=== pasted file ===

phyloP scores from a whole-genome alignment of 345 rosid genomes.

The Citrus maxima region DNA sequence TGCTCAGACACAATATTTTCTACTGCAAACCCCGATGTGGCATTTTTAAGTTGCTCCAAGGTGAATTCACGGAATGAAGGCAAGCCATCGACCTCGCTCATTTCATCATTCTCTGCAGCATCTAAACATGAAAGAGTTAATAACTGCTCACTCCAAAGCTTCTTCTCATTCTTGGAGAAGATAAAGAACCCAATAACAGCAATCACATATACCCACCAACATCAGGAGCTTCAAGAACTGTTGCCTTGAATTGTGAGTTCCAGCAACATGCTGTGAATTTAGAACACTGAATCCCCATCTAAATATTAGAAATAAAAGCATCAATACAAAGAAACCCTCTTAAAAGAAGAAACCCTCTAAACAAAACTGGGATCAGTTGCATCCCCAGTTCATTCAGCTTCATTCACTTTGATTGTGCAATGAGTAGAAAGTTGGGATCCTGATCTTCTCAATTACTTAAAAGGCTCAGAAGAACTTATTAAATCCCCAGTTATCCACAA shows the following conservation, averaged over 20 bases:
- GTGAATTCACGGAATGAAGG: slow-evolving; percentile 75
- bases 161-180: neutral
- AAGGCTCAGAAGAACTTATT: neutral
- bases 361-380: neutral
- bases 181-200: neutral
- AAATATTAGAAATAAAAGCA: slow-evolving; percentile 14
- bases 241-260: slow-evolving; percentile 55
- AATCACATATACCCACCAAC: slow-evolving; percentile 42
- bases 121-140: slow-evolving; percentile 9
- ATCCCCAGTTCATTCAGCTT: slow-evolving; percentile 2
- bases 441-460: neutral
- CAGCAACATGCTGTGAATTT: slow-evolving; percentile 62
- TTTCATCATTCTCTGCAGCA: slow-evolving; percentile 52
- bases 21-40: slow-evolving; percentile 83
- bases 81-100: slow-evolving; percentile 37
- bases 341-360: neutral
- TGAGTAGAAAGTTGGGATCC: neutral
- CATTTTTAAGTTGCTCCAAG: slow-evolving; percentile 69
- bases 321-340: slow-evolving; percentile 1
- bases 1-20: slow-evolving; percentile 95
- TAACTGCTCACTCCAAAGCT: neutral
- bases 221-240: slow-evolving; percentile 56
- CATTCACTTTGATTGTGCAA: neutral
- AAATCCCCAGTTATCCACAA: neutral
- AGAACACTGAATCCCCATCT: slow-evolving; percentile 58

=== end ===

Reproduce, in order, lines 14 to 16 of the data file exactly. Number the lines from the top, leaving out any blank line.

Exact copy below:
- CAGCAACATGCTGTGAATTT: slow-evolving; percentile 62
- TTTCATCATTCTCTGCAGCA: slow-evolving; percentile 52
- bases 21-40: slow-evolving; percentile 83